If you're wondering if the Instagram algorithm has changed again, you've come to the right place.

If you're a major publisher, technology journalist, or Britney Spears' social media team, your friendly contacts at Instagram headquarters are likely reaching out to you on a regular basis to catch up on new algorithm changes. If so, this article is not for you.

This article is aimed at everyone who does not have a direct line to Menlo Park. (It's also intended for anyone who doesn't want to fish through unverifiable rumors spread by influencers looking to increase their own engagement. We see you as "Save is the New Like" people.)

Instead, all of the tips in this article are based on hard data or what Instagram itself said about the algorithm and how it works.

Bonus: Download a free checklist This shows the exact steps a lifestyle photographer took on Instagram to grow from 0 to 600,000 followers, without a budget and without expensive equipment.

How the Instagram algorithm will work in 2021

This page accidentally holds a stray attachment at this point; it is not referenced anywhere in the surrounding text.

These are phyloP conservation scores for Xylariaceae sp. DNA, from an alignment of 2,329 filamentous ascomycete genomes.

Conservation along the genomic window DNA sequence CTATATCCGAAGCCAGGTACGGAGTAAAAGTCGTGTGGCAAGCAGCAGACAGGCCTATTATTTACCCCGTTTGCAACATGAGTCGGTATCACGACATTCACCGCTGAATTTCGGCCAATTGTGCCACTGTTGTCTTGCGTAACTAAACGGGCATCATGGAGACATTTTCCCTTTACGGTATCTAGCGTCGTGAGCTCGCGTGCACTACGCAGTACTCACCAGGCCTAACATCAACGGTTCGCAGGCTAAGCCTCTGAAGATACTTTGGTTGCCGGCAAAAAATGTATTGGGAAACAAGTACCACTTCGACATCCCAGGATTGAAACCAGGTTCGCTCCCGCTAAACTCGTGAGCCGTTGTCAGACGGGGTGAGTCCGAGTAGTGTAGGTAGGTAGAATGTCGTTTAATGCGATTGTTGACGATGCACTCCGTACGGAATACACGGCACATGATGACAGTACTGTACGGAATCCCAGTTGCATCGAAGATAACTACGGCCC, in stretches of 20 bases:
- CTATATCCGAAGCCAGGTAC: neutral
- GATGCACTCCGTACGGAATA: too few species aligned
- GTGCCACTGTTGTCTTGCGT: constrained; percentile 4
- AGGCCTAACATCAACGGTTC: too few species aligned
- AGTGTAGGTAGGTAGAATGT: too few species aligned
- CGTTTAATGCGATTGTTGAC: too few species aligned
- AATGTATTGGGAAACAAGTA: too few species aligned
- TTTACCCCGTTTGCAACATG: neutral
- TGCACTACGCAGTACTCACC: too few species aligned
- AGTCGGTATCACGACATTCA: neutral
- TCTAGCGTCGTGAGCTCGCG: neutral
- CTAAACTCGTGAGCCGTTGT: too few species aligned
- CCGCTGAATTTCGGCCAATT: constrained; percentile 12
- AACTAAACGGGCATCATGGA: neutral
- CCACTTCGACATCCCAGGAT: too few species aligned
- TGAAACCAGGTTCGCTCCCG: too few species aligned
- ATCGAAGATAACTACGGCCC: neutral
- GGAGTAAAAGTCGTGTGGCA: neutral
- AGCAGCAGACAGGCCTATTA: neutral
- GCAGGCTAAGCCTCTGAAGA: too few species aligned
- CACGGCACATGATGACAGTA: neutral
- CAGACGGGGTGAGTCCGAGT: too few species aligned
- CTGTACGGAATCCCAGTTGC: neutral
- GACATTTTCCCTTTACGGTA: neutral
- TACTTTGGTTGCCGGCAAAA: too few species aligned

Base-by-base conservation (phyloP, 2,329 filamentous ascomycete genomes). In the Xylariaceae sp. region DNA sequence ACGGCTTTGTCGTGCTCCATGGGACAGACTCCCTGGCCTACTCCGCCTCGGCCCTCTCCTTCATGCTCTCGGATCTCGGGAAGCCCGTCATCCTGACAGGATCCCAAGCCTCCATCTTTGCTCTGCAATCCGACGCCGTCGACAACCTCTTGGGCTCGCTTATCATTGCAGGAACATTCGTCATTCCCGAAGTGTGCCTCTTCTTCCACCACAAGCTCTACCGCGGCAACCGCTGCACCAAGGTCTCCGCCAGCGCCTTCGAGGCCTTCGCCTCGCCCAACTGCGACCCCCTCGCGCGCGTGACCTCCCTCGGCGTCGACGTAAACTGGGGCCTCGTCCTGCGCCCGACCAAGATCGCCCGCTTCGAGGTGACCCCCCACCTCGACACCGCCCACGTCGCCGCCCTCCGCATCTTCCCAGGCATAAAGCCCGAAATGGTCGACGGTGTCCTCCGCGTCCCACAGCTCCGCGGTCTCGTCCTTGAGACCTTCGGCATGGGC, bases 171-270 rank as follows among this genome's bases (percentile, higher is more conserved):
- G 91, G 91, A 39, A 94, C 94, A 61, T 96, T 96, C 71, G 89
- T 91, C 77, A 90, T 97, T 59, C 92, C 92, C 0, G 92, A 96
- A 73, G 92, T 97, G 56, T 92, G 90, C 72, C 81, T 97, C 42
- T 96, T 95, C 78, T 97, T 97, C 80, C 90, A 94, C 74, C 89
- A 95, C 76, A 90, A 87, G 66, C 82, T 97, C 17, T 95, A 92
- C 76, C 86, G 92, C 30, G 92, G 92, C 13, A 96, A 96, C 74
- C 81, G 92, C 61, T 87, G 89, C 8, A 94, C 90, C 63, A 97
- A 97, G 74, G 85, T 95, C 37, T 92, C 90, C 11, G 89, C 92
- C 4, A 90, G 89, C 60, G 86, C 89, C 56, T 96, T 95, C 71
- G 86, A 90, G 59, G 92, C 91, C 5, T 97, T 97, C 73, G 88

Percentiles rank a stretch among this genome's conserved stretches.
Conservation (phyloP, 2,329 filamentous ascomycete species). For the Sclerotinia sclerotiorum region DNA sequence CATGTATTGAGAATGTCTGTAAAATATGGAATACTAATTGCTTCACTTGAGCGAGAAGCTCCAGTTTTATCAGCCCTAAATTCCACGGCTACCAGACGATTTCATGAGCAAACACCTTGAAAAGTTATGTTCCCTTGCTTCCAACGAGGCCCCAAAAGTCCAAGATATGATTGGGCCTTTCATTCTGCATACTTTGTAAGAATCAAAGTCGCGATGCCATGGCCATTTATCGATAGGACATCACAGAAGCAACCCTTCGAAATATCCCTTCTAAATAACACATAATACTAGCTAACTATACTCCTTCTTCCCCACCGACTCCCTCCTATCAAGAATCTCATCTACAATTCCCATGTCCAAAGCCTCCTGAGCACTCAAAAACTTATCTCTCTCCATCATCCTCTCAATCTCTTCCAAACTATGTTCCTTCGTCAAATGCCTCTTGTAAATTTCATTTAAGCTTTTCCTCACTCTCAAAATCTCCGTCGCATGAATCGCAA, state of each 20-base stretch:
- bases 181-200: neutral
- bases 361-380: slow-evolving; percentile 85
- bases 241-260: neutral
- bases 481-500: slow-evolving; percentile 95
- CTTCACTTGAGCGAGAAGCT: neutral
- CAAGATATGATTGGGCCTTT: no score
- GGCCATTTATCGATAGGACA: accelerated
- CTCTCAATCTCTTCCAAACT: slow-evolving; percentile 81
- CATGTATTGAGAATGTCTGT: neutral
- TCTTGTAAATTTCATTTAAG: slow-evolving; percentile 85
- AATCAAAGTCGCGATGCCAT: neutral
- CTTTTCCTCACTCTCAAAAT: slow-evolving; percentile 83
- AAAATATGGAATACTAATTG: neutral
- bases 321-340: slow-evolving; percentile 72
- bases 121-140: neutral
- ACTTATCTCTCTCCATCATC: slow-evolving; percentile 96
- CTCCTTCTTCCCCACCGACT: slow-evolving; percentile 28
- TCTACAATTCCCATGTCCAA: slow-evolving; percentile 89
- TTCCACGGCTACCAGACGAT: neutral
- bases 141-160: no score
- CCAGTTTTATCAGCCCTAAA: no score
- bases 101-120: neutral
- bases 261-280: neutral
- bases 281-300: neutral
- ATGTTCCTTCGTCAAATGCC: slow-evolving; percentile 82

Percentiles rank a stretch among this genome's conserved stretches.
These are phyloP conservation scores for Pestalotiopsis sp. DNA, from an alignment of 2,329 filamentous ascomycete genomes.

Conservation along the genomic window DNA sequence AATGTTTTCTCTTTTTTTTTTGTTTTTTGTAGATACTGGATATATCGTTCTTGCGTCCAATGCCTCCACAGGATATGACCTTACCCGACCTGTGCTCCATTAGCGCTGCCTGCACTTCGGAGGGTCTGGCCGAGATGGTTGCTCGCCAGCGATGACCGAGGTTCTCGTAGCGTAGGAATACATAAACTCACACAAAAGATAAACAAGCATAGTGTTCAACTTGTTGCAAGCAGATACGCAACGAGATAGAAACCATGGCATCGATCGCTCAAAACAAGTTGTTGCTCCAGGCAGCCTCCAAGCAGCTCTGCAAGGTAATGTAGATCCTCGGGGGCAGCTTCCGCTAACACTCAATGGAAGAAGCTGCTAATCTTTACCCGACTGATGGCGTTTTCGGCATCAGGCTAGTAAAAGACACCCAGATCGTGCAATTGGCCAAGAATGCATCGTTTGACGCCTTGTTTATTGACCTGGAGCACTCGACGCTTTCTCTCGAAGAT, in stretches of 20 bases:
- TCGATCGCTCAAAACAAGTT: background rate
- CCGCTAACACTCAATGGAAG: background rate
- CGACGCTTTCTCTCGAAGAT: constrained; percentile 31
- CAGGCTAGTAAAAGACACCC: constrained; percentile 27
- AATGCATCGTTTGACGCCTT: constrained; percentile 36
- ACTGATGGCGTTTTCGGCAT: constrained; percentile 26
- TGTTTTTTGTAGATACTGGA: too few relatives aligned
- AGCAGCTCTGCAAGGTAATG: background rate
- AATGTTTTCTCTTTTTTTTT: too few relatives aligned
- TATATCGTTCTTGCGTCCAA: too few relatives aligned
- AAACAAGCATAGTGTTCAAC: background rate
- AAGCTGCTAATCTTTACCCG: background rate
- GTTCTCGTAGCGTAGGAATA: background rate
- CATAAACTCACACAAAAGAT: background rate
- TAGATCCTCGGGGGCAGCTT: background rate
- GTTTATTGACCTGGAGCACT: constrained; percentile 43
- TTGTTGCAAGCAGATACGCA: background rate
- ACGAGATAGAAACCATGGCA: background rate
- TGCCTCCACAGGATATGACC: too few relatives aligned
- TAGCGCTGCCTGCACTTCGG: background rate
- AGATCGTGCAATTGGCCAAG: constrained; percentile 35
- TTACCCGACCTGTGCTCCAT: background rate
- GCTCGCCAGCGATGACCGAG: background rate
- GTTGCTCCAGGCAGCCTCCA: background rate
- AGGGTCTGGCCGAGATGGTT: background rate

The Instagram algorithm decides which content is displayed. Every time a person opens the app, the algorithm immediately searches through all the available content and decides:

  • Which articles are displayed in which order at the top of the news feed?
  • What posts do I see in the Explore tab?
  • In what order are Stories, Live Videos, Roles, and IGTV Videos displayed in the feed and on the appropriate tabs, etc.

Basically, the Instagram algorithm is a set of rules that controls the organic reach of your content. And it gets a lot of flak for it (queue up a plaintive chorus of people yelling, "Bring Reverse-Chronological Back"). However, according to Instagram, before implementing the algorithm in 2016, users missed 70% of their friends 'posts and 50% of their friends' posts.

Chronological feed with questions and answers about Instagram creators

Source: @creators

But how does the algorithm decide whether it is worth showing a certain piece of content to a certain person at a certain point in time?

Basically, the behavior of the user in the past is examined, all available posts or content are searched and then rated in order to predict how interesting it is for this user. The most interesting content goes up.

For this purpose, thousands of individual data points are taken into account, which are also known as ranking signals. In 2018, Instagram invited a number of tech journalists to its offices (remember offices?) To help explain.

Ranking signals of the Instagram algorithm

Infographic: Ranking factors of the Instagram algorithm

The ranking signals of the Instagram algorithm fall under three main categories:

relationship